World governments do not necessarily understand this concept but the Native Americans and other cultures have throughout the centuries. There is a shame to be owned by those of us who are not willing to help those less fortunate than us. I am not talking about giving away useless or broken items but things that would benefit someone else and be a sacrifice on our part. That does not necessarily mean monetary gifts, either. It can be an item that still has a good potential for use but we are not using it any longer. It is a way to honor both the item and the person who will use it now. The Give-Away is a way for us to release encumbrances that block our forward movement in personal growth.

Have you heard the term “indian giver”? It is a term that the Europeans used because they misunderstood the Native American tradition of the Give-Away. It was considered perfectly fine to take back a gift if the gift was not being used by the person it was given to. Not using it was a sign of disrespect. So, the First Peoples had no qualms of taking back a gift and giving it to someone who would show it respect and use it.

Many Ponies

Many Ponies
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Native Tradition has always been one of sharing what one has. No one is ever abandoned, orphaned, or left without the necessities of life like food, shelter, and help. When the People share all that they have then honor and abundance is provided for all. There is no rationale for some people to live in luxury while others of the tribe are starving. Isn’t there a lesson there that we can all learn from?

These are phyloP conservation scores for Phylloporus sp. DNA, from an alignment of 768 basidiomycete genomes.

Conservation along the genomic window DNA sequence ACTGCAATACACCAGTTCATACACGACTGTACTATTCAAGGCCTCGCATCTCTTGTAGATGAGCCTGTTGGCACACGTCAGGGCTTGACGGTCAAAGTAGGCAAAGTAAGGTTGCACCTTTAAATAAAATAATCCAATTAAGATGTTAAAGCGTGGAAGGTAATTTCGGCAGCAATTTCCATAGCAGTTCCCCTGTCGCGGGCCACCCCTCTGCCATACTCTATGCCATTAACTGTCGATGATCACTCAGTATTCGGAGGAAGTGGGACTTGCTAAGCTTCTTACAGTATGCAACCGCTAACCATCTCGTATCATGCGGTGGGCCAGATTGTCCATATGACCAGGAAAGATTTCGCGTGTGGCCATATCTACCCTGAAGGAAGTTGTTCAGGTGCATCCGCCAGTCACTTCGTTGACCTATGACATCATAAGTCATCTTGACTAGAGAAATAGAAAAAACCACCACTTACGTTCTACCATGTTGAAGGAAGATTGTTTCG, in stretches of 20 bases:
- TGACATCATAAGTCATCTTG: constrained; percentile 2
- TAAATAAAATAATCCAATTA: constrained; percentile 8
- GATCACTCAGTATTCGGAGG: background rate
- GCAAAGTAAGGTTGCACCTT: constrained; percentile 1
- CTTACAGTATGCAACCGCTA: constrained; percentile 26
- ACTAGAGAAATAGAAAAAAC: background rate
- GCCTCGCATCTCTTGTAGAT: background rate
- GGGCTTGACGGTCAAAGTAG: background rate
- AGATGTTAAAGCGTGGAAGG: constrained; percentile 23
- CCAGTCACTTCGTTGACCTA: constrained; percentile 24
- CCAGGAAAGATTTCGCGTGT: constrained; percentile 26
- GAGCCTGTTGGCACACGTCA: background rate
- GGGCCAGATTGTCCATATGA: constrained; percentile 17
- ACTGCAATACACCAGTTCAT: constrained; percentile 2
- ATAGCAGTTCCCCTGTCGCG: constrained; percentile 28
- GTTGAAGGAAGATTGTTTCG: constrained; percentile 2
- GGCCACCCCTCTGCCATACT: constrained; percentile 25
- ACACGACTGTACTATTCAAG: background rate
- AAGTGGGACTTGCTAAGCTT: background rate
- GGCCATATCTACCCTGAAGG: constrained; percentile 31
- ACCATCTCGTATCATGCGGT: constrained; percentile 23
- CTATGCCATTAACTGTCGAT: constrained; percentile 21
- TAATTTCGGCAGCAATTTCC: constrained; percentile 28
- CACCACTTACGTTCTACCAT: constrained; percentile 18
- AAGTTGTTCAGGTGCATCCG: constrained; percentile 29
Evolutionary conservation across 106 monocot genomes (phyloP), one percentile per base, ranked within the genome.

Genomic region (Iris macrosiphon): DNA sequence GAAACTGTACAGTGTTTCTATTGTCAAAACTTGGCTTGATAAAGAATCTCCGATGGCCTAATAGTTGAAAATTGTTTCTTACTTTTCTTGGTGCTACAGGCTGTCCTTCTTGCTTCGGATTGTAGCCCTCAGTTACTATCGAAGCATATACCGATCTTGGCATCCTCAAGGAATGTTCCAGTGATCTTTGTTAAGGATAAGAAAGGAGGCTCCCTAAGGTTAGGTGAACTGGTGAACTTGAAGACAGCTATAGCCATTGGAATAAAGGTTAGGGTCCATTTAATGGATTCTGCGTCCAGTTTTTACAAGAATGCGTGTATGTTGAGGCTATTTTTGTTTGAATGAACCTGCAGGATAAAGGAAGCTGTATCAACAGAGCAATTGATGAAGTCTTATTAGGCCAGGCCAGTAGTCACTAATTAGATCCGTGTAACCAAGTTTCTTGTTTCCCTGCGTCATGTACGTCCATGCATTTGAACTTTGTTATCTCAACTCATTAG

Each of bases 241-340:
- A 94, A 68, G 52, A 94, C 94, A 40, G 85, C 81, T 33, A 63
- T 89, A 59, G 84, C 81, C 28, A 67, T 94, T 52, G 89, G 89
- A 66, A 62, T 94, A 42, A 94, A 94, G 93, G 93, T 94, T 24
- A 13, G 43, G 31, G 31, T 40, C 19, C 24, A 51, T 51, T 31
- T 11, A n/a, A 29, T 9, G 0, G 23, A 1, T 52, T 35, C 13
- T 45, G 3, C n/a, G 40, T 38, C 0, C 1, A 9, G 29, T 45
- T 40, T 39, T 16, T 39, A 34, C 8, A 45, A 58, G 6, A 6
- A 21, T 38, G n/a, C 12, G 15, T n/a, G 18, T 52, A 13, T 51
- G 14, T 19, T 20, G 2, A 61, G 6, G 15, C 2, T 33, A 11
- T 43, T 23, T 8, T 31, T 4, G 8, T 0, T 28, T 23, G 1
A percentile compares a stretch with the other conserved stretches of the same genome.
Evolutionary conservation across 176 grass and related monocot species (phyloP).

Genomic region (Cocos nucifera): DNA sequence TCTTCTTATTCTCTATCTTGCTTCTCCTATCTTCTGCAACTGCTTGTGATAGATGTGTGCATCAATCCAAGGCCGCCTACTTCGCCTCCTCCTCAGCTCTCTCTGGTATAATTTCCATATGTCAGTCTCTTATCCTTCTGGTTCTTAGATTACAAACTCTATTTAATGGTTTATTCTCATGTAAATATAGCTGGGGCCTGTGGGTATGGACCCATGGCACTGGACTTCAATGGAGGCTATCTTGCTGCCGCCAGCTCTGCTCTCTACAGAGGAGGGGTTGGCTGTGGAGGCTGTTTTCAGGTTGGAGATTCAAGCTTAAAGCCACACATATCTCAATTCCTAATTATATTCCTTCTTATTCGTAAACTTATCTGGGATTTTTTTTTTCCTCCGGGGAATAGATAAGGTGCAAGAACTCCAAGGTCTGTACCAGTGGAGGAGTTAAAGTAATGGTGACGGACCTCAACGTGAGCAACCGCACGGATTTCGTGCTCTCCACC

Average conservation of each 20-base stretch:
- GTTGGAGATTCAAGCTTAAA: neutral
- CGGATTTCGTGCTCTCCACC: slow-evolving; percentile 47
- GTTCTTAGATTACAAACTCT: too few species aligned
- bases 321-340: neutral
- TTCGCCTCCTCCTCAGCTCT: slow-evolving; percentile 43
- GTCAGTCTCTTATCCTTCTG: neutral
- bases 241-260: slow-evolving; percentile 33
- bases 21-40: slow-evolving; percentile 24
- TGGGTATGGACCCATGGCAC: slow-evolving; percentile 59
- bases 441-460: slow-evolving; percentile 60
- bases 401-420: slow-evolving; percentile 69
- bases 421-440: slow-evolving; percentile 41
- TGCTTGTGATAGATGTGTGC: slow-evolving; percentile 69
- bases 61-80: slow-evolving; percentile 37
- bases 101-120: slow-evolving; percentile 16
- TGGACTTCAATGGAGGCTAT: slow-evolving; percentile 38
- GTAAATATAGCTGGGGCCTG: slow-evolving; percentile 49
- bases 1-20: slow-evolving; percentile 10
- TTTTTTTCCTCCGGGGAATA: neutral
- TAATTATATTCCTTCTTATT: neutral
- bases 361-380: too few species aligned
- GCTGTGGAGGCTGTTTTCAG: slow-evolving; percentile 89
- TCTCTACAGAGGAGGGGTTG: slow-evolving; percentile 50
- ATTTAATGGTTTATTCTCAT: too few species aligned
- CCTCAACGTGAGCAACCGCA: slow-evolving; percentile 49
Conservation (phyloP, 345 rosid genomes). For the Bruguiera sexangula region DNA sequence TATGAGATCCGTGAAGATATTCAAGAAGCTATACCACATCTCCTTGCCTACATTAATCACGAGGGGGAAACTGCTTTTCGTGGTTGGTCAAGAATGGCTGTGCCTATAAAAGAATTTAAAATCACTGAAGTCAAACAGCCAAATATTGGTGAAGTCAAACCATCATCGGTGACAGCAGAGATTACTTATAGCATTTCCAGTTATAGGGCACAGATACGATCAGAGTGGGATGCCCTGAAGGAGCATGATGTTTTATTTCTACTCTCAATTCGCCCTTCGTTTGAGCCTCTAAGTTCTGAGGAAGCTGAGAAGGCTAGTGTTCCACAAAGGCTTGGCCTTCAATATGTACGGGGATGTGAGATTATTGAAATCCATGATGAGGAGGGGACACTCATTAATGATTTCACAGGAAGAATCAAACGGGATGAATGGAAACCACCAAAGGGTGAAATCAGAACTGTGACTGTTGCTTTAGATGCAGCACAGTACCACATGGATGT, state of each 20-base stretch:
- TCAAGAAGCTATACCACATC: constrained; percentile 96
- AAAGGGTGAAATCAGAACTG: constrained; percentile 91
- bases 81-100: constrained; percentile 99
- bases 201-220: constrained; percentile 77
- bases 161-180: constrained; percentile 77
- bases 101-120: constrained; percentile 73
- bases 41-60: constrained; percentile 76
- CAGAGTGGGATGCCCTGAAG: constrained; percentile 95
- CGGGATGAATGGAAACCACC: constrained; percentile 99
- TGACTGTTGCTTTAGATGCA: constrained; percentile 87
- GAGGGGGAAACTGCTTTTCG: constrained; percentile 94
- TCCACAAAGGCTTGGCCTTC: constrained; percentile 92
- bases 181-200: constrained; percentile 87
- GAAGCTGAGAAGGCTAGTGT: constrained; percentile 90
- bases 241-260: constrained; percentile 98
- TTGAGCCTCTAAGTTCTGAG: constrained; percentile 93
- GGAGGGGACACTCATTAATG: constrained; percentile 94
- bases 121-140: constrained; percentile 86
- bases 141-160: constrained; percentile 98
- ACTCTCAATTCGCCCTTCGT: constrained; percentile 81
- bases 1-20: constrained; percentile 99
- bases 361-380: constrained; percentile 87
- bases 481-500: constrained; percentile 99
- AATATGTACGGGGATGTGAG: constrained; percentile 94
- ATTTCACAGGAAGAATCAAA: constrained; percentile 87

If you were drawn to this post today, you may be in need of the reminder that sometimes we need to let go or release ourselves from the things in life that are stifling our growth. It could be old ideas, habits, or belongings that we need to release from our mindset. Just let them go. Sometimes even attitudes that we have allowed ourselves to keep, like a need to be needed by others, is a piece that we need to give away, let go of, and allow ourselves to grow. We need to drop the fear of scarcity from our minds and learn to trust that the Great Spirit will take care of us with exactly what we need and not necessarily what we thing we want.

~Mitakuye Oyasin~ We are all related

Weaves The Web Mother Of The October Moon

The Clan Mother of the October Moon is Weaves The Web who is the Mother of Creativity. This Creatress is also known as the Manifester of Dreams and brings visions into reality. The Mother of the October Moon is the Guardian of Life Force and teaches women to give birth to their dreams. She is also the Keeper of our Survival Instinct and the Mother of the Creative and or Destructive within us.

Weaves The Web is one of the Thirteen Original Clan Mothers and one that I hold dear to my own heart. As the Mother of the October Moon she teaches us how to employ our innate desire to create in such a way that we can make our dreams into a substantive form or a reality.

We learn how to use our energy to build or possibly change our needs by tapping into our very Life Force from Weaves The Web. She teaches us how to bring life to our visions through our actions and our artistic talents.


Deborah Hiatt

The message from the Mother of the October Moon that speaks the most to me is her lesson of how to create something new from something old. Most of all her message of destroying the restrictions we have put within our hearts that limit our own creativity. We humans often put limits on ourselves in so many aspects of our lives and we must learn to let them go so that we can grow in a healthy way. In order to do this, we must look at the truths within ourselves. Weaves The Web, the Clan Mother of the October Moon teaches us to always Work With Truth. I love this message, don’t you?

~Mitakuye Oyasin~ We are all related